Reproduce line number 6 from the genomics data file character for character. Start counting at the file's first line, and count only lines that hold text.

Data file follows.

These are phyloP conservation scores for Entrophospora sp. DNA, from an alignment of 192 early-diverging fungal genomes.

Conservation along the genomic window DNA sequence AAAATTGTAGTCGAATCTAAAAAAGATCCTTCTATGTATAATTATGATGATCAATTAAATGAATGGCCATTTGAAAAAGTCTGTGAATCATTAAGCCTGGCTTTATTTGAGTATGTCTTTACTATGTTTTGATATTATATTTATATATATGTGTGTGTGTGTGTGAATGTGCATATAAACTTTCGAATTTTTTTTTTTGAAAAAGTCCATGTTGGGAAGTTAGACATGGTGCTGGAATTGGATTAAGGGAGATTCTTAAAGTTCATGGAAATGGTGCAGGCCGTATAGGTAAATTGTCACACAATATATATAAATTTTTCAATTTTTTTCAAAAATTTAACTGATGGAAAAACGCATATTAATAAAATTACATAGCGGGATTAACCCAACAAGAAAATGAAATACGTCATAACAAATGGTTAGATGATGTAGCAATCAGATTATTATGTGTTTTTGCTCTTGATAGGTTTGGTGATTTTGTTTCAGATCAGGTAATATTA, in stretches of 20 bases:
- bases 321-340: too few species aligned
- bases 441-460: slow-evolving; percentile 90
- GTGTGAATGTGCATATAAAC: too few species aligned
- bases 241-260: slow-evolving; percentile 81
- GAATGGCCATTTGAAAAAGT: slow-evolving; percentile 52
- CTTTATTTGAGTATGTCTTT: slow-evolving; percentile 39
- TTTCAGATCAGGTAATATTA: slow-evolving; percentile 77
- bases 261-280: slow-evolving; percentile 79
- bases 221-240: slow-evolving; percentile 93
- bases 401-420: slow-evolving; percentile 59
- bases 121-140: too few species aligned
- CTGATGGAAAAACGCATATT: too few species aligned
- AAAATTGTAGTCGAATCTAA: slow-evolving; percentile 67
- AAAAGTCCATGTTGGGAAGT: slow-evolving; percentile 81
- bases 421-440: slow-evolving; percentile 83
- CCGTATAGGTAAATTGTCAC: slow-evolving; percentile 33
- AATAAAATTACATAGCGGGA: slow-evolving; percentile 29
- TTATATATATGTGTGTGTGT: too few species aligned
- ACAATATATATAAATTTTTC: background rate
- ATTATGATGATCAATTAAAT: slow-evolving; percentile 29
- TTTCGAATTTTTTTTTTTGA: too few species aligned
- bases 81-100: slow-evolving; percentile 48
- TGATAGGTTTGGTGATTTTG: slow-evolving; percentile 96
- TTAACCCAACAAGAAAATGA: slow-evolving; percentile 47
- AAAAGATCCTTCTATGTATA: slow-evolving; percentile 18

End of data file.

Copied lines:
- bases 241-260: slow-evolving; percentile 81